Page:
RoofPoint Guidelines

When the U. S. Green Building Council (USGBC) initiated the Leadership in Energy and Environmental Design (LEED) Green Building program in 2001, one of its primary objectives was to “transform the built environment.” Now, 10 years on from the introduction of LEED, the evidence for this transformation have become obvious. Ten-thousand LEED buildings have been certified, over 100,000 LEED-AP Professionals participate in the LEED program and almost every supplier of building materials offers some type of “LEED Checklist” for its products. As a result, it is rare to find a professional roofing consultant who hasn’t been involved with a LEED project or with LEED-influenced construction practices.

Today, 10 years after the introduction of LEED, a similar transformation is occurring in the roofing industry. At the beginning of 2011, the Center for Environmental Innovation in Roofing (CEIR) launched a sustainable guideline for roofing systems that seeks to transform roofing — both in practice and in public perception. This new guideline, called RoofPoint, is similar in function and structure to green building rating systems such as LEED, but it embraces important differences offering unique value to building owners and the green building community.

Similar to green building rating systems, RoofPoint functions as a criterion-based assessment system for sustainable roofs, featuring broad categories of environmental impact with specific strategies to reduce environmental impact within each category. These credits are assessed against specific measurable goals, and the summation of this assessment is expressed as a total point score. Roofing projects meeting a minimum score overall as well in each major category are then recognized to embody the key principles of sustainable roofing.

Although the basic structure of RoofPoint is similar to existing whole-building green rating systems, there are several important differences. Undoubtedly the most important distinction is that RoofPoint focuses exclusively on roofing systems. This approach goes a long way to address roofing industry concerns about potential misinterpretations of whole-building rating systems when applied to roofing projects. As an example, the current LEED program specifically references roofing in regard to only two characteristics: cool roof surfaces and vegetative roofs.

Although many other roofing-related characteristics are embedded within many LEED credits, they may be difficult to winnow out and apply to a roofing project. As an example, LEED contains exhaustive criteria regarding overall energy efficiency, but because these criteria depend primarily on the use of whole-building energy modeling, the criteria may be difficult and costly to apply to a typical roofing project. RoofPoint addresses this challenge by providing a series of prescriptive energy standards, including recommended minimum R-values, elimination of thermal discontinuities and installation of roof air barriers that allow roofing practitioners to effectively meet the intent of whole-building approaches without requiring complicated and expensive energy modeling.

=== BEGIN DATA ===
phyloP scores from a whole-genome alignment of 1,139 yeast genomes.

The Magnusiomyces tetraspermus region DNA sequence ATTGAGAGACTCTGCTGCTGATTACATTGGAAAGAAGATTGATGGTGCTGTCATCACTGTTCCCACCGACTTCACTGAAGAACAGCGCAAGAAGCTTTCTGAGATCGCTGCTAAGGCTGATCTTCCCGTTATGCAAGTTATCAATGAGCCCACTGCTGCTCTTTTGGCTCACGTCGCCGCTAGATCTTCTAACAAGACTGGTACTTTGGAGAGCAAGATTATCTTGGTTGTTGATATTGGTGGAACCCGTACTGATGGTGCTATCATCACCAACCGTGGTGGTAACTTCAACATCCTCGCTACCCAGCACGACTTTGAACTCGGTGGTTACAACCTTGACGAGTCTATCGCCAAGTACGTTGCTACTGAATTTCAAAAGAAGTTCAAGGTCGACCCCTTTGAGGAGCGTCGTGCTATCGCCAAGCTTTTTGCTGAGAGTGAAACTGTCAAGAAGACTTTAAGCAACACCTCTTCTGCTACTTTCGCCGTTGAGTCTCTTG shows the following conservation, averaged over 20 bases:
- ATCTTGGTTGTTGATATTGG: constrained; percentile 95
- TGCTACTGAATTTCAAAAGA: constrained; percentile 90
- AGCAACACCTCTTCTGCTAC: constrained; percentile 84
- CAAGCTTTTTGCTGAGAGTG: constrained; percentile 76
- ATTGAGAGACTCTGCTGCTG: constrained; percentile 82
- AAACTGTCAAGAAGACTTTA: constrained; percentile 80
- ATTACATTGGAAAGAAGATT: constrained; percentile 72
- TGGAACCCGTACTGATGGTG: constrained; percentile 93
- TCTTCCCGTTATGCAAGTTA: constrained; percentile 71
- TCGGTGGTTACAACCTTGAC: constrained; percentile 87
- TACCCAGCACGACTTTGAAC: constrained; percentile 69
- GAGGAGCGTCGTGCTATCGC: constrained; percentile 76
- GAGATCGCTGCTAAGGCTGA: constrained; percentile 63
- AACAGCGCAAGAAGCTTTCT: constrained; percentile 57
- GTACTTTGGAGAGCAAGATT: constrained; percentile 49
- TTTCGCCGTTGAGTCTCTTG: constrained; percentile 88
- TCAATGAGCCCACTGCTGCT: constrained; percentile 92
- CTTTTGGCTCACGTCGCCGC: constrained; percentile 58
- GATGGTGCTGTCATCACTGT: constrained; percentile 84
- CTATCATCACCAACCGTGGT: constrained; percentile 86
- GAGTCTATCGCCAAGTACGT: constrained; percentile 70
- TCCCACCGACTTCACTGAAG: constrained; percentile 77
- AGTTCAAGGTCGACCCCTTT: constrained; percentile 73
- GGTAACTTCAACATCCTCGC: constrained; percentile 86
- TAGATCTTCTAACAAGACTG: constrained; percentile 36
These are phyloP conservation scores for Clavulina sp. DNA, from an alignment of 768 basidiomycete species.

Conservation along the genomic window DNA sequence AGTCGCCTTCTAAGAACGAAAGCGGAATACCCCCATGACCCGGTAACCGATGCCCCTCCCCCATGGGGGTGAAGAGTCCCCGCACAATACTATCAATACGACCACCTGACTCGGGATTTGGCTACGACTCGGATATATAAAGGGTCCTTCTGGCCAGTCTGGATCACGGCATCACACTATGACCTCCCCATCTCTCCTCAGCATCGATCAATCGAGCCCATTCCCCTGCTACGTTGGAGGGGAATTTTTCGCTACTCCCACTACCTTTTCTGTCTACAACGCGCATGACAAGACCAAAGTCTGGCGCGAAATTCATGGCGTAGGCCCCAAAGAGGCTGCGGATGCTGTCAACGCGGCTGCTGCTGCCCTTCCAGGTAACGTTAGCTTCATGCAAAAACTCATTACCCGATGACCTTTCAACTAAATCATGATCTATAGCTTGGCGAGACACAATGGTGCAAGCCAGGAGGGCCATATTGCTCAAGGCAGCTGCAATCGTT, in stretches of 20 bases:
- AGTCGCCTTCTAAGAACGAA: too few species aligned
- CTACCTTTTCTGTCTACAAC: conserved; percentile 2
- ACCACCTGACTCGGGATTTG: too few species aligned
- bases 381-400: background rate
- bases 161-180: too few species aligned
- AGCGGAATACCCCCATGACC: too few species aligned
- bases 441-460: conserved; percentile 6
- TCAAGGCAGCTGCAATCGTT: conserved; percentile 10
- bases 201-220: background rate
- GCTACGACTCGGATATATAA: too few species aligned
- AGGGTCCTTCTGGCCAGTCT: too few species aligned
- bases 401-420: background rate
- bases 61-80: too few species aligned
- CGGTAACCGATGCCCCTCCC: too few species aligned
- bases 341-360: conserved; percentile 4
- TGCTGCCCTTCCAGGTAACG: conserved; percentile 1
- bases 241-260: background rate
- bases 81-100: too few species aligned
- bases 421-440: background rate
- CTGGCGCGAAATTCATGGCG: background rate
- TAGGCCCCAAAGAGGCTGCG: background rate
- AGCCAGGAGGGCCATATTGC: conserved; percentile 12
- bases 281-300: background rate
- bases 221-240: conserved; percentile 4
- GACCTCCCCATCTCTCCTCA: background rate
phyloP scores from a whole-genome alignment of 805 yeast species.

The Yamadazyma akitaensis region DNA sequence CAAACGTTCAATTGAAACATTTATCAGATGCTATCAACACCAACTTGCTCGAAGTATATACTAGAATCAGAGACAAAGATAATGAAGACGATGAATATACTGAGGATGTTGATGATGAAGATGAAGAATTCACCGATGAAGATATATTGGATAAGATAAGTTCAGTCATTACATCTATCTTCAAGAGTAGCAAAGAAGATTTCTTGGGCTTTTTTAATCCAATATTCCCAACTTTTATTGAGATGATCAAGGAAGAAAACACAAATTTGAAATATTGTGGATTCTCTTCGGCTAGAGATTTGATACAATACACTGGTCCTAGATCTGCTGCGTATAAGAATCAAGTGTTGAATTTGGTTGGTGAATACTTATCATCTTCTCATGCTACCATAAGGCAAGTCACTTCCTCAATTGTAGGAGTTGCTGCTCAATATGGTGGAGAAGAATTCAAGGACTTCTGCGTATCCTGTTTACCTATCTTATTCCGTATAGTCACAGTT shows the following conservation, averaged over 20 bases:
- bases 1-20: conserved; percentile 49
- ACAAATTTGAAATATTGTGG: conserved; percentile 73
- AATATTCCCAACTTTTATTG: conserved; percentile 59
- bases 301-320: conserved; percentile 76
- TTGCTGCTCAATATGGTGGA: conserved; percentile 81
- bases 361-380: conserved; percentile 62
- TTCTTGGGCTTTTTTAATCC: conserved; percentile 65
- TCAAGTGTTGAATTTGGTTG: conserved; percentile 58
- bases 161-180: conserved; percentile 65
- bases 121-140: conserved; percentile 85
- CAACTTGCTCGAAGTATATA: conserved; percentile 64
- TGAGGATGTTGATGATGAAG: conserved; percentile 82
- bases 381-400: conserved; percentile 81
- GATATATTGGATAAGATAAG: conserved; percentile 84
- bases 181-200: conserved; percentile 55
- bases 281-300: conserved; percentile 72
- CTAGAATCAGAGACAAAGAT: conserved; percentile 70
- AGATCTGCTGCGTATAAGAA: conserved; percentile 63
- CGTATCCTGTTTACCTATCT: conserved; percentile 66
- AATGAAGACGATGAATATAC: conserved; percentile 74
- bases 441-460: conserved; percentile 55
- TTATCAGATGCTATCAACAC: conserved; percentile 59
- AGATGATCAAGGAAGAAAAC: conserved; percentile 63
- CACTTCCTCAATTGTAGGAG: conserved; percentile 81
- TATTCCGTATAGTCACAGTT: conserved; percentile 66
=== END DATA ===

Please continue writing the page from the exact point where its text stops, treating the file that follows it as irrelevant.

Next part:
A second and perhaps more important difference in the RoofPoint program is its emphasis on roof 
system performance through the inclusion of categories for durability and life cycle management. In addition to reducing environmental impacts, truly sustainable buildings and roofs need to provide superior service life so that the full benefit of reduced environmental impact is achieved. Perhaps nothing could be worse than a sustainably designed building to end up with a leaky roof that shortens the working life of the entire building and compromises key environmental goals. Examples of durability concepts within RoofPoint include protecting the roof from traffic, assuring positive drainage, adding critical detail enhancements and installing a vapor retarder when needed. In addition, RoofPoint credits focus on key construction processes including on-site moisture protection, project quality assurance and long-term roof maintenance.